Something Swedish


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Street Theater Festival: “Gatuteaterfestivalen”

Performers and sideshow acts flooded the streets of Halmstad as they entertained us by telling unique stories with magic tricks, illusions, crude jokes, fire juggling, sword swallowing, cultural dancing, claustrophobic acrobatics, music, improvisation, and flipping off of trampolines. The Gatuteaterfestivalen is the only street theater organized in Sweden. Every year for the past 15 years over a dozen performances from around the world- Italy, France, Sweden, Denmark, Norway, Australia, Belgium and more, come to Halmstad to entertain.

Many of the acts are fun and light-hearted, while others have a more serious tone and convey meaning and emotion. Some are heavily influenced by culture, while a few were inspired by silent films. Most performances take place outdoors, while a couple have limited seats in small places like moving containers and trucks.

Joel Salom To say that this act from Australia is a juggling act would be an understatement. An hour filled with huge personality, hysterical improve, amazing and unique juggling, singing, cool musical effects, an “accidental” strip tease, and a robotic dog named Erik.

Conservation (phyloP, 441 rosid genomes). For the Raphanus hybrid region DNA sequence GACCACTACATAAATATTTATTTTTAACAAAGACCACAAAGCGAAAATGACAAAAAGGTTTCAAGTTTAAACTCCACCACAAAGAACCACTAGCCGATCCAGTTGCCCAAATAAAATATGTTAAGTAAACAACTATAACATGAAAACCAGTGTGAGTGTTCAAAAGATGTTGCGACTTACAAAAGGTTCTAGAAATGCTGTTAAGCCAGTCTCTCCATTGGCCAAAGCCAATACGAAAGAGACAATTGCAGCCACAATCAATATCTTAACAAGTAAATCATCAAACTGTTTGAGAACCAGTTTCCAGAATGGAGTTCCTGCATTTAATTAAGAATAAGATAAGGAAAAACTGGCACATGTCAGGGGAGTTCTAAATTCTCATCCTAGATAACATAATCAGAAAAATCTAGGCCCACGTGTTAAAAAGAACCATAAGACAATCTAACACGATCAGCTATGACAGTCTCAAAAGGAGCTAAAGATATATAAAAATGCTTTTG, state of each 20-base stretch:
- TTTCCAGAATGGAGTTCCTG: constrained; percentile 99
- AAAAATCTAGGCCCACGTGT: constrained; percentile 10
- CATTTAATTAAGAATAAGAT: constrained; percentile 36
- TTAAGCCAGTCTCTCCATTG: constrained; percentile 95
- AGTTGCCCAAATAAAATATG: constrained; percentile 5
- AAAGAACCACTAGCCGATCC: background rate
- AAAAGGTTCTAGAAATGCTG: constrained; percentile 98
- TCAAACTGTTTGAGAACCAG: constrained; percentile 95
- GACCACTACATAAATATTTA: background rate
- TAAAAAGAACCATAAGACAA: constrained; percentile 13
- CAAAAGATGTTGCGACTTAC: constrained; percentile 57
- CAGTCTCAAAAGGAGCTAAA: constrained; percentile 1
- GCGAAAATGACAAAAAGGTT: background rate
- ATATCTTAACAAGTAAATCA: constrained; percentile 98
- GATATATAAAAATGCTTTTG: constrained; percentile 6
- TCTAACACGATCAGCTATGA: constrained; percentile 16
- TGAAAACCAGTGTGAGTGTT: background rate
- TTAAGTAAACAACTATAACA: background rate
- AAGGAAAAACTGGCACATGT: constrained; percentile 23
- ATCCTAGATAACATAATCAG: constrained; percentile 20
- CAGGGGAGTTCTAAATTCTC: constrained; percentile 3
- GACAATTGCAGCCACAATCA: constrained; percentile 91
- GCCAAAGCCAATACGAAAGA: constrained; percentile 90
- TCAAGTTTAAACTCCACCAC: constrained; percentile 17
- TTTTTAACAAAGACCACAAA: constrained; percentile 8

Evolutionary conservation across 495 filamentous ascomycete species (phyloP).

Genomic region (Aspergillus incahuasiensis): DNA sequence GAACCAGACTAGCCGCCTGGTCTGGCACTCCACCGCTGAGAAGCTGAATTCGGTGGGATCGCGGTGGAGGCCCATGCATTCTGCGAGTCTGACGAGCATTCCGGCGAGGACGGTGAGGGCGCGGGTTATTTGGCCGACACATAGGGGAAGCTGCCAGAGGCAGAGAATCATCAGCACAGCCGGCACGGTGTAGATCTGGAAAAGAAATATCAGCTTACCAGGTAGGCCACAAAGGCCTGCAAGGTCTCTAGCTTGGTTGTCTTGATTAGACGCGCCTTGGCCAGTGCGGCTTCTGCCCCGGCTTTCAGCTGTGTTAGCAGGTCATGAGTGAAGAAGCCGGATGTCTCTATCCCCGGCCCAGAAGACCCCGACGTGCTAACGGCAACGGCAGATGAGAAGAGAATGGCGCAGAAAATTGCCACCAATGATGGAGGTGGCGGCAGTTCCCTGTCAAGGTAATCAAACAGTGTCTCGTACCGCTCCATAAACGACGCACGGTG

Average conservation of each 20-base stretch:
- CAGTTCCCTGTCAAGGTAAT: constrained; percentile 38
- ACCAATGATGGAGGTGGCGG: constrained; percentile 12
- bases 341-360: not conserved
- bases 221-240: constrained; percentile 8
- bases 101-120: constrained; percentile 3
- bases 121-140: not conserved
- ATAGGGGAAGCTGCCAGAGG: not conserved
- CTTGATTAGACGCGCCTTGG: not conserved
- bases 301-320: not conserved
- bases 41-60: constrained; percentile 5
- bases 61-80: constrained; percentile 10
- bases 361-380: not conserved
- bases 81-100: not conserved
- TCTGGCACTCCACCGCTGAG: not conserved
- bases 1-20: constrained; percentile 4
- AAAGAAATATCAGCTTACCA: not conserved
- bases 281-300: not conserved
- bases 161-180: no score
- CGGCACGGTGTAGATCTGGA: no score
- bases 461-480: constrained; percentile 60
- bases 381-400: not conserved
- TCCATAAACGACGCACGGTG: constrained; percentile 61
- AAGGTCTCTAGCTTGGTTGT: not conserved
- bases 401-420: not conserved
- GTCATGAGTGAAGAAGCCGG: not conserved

CampingTeatret A Danish Traveling Circus

Tony Rooke – Once we climbed into the small container and were immersed in total darkness, stories unraveled before us in a small light box. With only his hands, magic, illusions, and story telling skills, this performer from Australia creates a magical atmosphere where you forget the man behind the curtain.

Karolin Kent – Hailing from Sweden, this dancer incorporates yoga, martial arts, photography, improvisation, and theater into her performance. Wearing nothing aside from the burden of a humongous and heavy skirt dragging behind her, she makes her way to her stage. Perched atop of a pedestal 4 meters tall, she tries to talk but has no voice – only gurgling sounds. The theme of this beautiful and striking performance is the oppression of women in societies and cultures around the world.

Cirque Inextremiste – From France, an extreme and dangerous juggling, balancing, jumping, and climbing act that keeps the audience on their toes. High on a trampoline with fire, propane tanks, and a gigantic ball, you don’t want to blink and miss a beat. Very funny and interactive with the audience, be careful you don’t get your hat lit on fire!


Cie Circ`ombelico – “Da/Fort” is an amazing show from Belgium worth piling into the back of a warm truck with 40 other people to experience. Silently the performers fill the small “room” with intense emotions of everyday life and relationships through body language, facial expressions, and a lot of acrobatic physicality. You never know if they are coming or going, leaving or staying, falling or rising. No photography allowed, but they stick around to chat afterwards and serve drinks.


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The Magic of Midsummer